x PhoneArena is hiring! Reviewer in the USA

Did you know: The average Android app loses 77% of its users in just 72 hours!

Posted: , posted by Luis D.

Tags :

App users are impatient! Also, sad frog is sad.

The competition between mobile apps for installs,, downloads and user retention has become cut-throat, with the age of "easy app store money" long behind our backs. The market has become so challenging that one of the prerequisites for sucess can be pretty much described as follows – to make sure that users fall in love with your app within 72 hours or less!

This is what Andrew Chen, a Silicon Valley-based entrepreneur and analyst, has concluded. A study he took in partnership with mobile intelligence startup Quettra concluded that the average Android app loses a disheartening 77% of its daily mobile users within the first three days of its launch. Using apps from the Google Play store (and excluding Google’s own apps) with over 10,000 downloads as the base for the study, Chen hypothesized that the first seven days after launch are crucial for an app's chances to retain users and be considered a success. According to the findings, the average app loses 90% of its daily mobile users within 30 days of the initial install, and 95% of users reject it outright after 90 days. Shocking, indeed!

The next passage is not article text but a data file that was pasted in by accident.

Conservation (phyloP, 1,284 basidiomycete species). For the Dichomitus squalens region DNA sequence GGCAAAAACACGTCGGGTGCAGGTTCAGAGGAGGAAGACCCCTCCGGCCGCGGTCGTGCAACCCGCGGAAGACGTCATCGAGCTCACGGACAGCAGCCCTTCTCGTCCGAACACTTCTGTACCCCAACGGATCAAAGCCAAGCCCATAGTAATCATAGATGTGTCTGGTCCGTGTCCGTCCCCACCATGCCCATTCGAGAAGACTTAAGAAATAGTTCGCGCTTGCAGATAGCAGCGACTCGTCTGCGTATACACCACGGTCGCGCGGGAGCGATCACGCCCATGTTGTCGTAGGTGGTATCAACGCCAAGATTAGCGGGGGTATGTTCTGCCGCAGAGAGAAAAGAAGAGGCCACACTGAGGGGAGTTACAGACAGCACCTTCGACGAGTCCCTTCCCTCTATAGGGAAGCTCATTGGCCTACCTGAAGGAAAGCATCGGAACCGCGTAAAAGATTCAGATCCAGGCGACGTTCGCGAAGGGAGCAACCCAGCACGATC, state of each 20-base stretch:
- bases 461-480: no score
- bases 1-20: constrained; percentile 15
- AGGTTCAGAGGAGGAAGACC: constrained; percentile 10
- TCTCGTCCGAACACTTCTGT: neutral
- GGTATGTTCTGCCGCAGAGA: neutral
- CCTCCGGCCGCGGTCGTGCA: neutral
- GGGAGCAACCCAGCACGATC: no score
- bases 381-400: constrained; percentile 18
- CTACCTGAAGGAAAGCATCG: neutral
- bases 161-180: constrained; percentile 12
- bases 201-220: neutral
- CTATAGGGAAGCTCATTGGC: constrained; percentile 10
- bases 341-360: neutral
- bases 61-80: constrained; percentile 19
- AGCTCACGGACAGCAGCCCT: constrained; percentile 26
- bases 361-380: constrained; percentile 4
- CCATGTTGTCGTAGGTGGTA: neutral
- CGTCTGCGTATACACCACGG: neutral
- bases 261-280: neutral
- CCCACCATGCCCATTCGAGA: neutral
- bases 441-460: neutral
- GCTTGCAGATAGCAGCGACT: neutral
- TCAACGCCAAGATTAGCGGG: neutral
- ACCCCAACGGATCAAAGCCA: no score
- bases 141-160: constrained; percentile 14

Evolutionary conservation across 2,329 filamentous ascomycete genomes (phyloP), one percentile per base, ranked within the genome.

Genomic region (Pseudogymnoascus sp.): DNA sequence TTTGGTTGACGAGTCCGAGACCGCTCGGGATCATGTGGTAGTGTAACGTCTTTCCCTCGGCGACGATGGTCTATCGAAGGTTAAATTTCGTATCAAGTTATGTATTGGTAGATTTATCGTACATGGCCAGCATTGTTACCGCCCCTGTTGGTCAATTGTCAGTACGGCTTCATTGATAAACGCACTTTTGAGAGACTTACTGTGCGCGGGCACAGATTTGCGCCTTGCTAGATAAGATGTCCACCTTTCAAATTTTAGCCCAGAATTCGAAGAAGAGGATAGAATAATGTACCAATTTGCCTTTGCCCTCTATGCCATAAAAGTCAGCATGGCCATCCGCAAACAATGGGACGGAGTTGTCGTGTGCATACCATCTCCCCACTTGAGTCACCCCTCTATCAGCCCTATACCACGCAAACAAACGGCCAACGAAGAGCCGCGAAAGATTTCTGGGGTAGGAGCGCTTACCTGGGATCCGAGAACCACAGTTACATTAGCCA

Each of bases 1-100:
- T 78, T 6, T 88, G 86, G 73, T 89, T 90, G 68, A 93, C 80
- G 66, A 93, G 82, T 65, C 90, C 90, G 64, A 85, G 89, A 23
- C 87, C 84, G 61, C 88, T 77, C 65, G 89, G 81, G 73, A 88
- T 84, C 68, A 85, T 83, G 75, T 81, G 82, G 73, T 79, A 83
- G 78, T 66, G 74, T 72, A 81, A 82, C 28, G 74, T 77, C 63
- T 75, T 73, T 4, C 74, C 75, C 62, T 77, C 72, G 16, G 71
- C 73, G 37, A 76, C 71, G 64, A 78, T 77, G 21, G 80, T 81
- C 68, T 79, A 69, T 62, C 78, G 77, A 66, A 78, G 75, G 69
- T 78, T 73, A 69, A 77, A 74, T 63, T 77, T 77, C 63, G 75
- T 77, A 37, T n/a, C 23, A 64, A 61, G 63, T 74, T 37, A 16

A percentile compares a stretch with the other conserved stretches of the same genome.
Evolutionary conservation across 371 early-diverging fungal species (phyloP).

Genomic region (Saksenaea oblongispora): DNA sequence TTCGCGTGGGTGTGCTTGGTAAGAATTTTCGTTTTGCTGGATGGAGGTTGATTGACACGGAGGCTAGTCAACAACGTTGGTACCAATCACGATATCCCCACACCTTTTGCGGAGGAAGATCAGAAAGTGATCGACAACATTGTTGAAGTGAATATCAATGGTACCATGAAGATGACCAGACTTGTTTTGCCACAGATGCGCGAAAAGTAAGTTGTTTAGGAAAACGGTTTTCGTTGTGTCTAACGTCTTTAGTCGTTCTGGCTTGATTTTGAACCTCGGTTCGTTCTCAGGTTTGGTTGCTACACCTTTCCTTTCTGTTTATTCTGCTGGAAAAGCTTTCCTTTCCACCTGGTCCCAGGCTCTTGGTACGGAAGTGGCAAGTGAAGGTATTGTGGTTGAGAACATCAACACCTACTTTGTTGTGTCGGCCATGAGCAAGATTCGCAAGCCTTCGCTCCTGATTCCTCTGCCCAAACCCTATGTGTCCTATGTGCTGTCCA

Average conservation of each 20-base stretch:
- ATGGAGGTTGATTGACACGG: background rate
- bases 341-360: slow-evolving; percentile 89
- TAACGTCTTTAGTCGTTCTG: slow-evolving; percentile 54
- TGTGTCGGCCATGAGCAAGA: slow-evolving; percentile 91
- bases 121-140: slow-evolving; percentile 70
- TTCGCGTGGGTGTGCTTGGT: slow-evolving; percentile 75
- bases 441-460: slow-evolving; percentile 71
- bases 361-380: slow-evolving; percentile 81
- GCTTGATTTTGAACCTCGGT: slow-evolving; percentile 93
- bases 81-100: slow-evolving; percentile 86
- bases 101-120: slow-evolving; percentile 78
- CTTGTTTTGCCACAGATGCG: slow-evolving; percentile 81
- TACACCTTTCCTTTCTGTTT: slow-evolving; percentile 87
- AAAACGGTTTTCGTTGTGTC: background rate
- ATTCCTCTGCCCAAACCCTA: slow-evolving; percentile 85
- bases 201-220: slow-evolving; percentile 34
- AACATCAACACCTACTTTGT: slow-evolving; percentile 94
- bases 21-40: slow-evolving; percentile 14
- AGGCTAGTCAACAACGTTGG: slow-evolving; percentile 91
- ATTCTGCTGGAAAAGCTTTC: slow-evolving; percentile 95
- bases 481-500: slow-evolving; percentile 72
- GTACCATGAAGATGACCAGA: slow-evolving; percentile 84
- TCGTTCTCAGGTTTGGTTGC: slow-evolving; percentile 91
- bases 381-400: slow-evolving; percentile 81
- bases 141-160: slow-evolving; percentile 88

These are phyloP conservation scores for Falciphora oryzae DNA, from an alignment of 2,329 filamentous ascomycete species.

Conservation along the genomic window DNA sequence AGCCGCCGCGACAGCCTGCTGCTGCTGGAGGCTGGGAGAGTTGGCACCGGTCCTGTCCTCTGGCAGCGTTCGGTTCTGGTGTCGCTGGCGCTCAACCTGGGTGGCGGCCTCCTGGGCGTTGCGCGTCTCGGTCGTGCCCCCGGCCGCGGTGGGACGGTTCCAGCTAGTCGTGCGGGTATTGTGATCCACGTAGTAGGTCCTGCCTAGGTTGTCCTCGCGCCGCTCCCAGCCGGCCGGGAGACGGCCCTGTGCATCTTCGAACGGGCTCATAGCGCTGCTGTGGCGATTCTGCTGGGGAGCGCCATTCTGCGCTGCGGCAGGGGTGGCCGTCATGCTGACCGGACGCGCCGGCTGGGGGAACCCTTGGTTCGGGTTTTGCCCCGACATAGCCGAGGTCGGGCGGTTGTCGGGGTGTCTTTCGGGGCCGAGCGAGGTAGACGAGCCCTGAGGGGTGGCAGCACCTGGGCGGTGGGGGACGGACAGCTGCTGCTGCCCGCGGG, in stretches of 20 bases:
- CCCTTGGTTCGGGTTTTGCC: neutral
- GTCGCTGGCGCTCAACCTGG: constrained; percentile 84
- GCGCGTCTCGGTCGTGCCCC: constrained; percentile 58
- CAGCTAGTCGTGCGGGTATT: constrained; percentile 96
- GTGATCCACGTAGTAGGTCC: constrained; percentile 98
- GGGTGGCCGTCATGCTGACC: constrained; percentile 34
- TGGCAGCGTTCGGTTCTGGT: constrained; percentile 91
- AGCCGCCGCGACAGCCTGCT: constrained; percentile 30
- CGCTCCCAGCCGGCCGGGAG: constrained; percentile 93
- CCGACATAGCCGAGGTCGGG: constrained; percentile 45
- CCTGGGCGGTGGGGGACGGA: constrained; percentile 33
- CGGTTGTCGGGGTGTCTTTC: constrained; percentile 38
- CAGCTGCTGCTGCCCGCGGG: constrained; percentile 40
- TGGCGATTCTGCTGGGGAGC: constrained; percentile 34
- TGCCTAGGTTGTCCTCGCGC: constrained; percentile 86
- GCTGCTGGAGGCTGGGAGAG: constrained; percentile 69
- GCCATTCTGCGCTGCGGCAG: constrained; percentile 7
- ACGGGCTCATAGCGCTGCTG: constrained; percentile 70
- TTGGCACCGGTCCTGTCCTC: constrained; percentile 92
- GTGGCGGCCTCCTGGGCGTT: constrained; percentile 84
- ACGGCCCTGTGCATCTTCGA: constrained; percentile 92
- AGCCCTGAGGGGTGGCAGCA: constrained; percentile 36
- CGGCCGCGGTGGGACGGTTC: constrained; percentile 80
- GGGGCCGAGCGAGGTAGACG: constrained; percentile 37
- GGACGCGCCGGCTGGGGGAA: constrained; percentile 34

Chen’s data also indicates another interesting tendency. The Retention rates among Google Play's top 100 apps show a drop off within the first 90 days after launch, with the speed of that drop off mirroring that of the average apps analyzed prior to that. Users actually find the top apps appealing in the first seven days, return to them repeatedly during that period, and then use them less over the next 90 days.

In other words, app developers must make sure that their creation's success is largely dependenton how a user interacts with it from the first minute post-install. Chen concludes that top apps retain users because they either have a 'wow' factor to them, or they integrate with mobile life to such an extent that they become essential, and not having access to them is unthinkable for users.

source: ARC

21 Comments
  • Options
    Close





Want to comment? Please login or register.

Latest stories